It's a great tool for helping dogs be able to look at the thing that is working them up, but learn that it is ok to look at whatever it is that normally works them up and and not need to get worked up. the "working up" could be fear/anxiety or it could be over excitement reactions.

However there are things to keep in mind when using LAT such as...

you need to be able to maintain a safe distance from the trigger. if for example a dog needs 50 yards in order to not "get worked up", but you don't have 50 yards between your dog and it's trigger, don't try and do LAT at that moment.

or if your dog "locks in" and really stares down the other dog, don't use LAT yet

Or if your dog locks in and starts getting worked up no matter the distance, don't use LAT yet.

LAT is a great tool, and I use it a lot, but I also have to keep in mind when to use it and when not to. sometimes crossing the street and passing there is the right choice over trying to do a LAT "session", sometimes turning and going the other way is the right choice over trying to a LAT "session", and sometimes doing WATCH/Look At Me is the right choice over trying to LAT. The same goes for when to use LAT over the other options. It is very difficult to help a reactive dog with only a single tool, so the more tools you can learn the better off you and your dog will be. You will find your dog does better with one tool or the other or may have to make a level of progress before a tool becomes useful. And so you will probably use one tool most of the time, but having other options makes it much easier to deal with a wider variety of possible situations that you may find your self in.

Roswalien
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Re: I have no idea what is going on with her...

Post by Roswalien » Sun Aug 19, 2012 11:46 pm

We have been taking 3 times weekly walks at a park where we are usually the only ones there. Every once in a while there will be a jogger and even more infrequently, another dog. We have her just about loose leash trained again :). We have started taking different foods to use when she gets distracted by birds, squirrels, people, etc. So far she has turned down: cheddar cheese, pepperoni, turkey pepperoni, monterrey jack cheese, colby jack cheese, turkey, ham, steak, chicken, and tuna. She also doesn't care about her ball in the park. When we see dogs, no matter how far away, she reacts as she always has and I walk her out of the line of sight of the other dog, usually behind a tree. She then frantically tries to relocate the other dog and will give up after about 5 minutes. She acts more stressed and pulls for the next 5-10 minutes of the walk.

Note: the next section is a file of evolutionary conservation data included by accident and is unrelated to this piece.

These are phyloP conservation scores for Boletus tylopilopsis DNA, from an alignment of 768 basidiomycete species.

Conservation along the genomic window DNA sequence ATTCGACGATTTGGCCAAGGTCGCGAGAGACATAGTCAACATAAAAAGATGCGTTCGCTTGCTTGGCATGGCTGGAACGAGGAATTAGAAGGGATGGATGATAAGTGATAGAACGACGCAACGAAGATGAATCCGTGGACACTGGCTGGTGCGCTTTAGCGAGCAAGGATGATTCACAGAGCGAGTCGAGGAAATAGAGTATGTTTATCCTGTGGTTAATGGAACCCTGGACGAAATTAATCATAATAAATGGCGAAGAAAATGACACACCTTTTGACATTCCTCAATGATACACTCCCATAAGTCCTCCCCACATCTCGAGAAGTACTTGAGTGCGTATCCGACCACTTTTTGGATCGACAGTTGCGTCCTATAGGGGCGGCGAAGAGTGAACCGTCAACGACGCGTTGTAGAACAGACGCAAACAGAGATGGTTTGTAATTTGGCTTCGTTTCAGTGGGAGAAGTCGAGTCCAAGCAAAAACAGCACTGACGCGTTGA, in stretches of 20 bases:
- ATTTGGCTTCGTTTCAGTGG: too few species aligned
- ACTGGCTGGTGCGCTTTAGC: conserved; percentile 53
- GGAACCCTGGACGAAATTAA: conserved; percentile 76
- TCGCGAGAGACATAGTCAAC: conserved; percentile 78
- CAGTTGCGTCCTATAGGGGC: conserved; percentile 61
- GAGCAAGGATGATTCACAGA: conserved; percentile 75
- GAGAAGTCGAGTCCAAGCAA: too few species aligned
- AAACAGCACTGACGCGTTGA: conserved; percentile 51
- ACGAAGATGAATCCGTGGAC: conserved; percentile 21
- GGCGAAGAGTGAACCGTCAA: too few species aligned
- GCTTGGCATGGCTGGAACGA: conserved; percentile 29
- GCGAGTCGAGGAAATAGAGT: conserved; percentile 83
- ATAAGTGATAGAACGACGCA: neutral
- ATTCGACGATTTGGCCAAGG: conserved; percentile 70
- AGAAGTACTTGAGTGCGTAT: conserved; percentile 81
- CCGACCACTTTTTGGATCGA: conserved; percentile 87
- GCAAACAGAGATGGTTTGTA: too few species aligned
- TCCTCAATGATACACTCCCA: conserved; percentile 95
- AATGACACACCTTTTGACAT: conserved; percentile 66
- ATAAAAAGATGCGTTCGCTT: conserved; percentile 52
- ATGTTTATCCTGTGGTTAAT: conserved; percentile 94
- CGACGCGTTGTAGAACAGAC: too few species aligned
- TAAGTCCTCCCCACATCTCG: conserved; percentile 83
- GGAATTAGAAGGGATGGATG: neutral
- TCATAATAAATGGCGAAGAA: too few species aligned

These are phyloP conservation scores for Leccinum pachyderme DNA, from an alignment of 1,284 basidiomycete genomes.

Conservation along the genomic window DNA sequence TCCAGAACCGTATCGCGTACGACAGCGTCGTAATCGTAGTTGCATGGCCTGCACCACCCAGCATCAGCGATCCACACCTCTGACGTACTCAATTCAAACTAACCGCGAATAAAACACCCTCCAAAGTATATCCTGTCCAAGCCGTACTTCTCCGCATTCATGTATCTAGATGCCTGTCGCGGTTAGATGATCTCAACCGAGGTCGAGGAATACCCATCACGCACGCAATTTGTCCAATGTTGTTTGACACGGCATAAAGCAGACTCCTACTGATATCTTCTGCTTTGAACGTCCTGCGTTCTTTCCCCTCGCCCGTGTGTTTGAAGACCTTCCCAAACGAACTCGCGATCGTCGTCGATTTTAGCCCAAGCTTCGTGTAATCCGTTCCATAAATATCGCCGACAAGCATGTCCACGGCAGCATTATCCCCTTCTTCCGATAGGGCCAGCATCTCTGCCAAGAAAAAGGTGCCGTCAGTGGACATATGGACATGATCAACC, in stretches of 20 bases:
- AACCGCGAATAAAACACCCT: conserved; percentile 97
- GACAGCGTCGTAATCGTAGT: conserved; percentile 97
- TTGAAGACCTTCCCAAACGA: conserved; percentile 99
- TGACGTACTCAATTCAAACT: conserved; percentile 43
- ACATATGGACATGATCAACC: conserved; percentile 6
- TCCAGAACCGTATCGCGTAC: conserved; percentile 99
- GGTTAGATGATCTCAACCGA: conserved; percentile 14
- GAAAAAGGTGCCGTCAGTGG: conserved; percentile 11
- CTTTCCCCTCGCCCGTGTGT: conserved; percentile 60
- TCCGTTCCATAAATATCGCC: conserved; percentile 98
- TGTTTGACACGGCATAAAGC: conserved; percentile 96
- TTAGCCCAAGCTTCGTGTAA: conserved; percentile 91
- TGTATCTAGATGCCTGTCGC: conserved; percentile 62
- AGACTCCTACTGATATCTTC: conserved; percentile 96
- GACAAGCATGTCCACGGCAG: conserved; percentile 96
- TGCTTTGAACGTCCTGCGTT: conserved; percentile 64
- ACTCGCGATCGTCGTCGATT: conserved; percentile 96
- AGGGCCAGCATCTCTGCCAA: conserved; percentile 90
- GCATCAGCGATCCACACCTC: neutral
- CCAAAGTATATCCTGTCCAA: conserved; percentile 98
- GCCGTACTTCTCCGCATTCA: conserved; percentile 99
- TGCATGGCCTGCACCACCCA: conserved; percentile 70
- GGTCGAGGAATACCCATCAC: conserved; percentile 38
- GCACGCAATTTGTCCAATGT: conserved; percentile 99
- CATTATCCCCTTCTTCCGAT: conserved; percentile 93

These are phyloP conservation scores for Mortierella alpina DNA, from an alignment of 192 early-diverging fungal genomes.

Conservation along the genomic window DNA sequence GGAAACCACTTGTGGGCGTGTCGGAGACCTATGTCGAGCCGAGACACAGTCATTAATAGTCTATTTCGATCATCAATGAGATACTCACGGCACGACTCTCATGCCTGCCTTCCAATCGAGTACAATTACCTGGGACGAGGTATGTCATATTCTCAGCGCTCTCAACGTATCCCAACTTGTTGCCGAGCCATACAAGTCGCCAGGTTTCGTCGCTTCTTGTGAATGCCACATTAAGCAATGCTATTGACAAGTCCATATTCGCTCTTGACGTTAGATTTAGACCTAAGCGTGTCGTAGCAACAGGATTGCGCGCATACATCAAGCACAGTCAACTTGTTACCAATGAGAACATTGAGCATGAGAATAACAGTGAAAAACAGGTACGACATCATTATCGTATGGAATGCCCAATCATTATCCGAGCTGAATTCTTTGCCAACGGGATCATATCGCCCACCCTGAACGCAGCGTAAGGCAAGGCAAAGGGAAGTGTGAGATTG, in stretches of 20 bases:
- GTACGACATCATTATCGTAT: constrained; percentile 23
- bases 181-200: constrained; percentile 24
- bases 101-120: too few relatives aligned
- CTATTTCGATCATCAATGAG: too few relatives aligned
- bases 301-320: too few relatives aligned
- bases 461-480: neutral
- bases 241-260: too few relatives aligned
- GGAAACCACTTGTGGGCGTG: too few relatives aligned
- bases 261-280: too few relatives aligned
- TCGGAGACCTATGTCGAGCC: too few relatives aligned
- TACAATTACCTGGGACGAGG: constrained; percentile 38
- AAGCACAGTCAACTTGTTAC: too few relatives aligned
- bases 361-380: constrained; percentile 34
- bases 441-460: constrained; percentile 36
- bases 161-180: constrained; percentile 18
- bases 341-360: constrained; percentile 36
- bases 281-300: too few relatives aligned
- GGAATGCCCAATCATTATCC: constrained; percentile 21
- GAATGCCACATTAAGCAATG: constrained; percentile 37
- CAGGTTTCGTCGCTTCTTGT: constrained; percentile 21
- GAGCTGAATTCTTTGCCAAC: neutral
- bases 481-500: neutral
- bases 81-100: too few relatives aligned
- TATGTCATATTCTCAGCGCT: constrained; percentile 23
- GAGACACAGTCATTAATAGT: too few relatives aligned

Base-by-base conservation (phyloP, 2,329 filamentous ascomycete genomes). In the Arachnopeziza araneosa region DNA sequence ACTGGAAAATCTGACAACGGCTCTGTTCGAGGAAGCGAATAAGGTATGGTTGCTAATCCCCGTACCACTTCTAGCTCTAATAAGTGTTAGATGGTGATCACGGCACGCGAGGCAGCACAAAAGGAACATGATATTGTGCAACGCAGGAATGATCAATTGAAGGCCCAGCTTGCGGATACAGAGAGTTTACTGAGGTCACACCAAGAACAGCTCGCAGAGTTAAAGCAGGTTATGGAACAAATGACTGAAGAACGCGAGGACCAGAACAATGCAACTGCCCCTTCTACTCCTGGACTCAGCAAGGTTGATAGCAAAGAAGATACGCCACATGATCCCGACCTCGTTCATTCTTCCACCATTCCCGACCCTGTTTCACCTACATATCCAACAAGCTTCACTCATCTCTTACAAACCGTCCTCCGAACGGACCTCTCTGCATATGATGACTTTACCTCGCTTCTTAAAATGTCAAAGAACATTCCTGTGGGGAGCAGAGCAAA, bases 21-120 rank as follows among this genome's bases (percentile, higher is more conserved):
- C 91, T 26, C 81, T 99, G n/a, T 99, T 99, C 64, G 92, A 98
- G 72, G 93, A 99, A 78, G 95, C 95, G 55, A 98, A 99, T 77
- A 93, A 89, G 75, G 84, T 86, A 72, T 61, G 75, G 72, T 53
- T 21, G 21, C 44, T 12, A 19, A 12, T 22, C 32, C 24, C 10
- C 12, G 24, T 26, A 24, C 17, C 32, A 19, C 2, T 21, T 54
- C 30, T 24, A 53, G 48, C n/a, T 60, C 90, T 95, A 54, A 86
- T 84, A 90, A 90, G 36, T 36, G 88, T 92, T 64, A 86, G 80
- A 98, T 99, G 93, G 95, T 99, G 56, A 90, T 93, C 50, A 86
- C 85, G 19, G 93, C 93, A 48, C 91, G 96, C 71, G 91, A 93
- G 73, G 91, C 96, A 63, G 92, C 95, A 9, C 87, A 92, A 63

As we were walking late last week, a family was having a picnic at the park, which as milding interesting to Honey. As we passed them their off-leash chihuahua came streaking straight at Honey. She did not make any of her usual noises. We attempted to keep Honey away from this other dog and she slipped her collar and chased the chihuahua a little ways, held it down and proceeded to groom it. Apparently, because she has been exposed to many puppies, she thought the chihuahua was a puppy. Thank God! I then proceeded to chastize the adults in their group about having their dog off leash. I am hoping that she would react in a friendly fashion with all the dogs we encounter, but I'm not sure she would.

I also would like more information LAT. She is still reacting more than a football field length from the other dogs we encounter, therefore we shouldn't try LAT. How do I get her to the point that she can? What should I be doing now?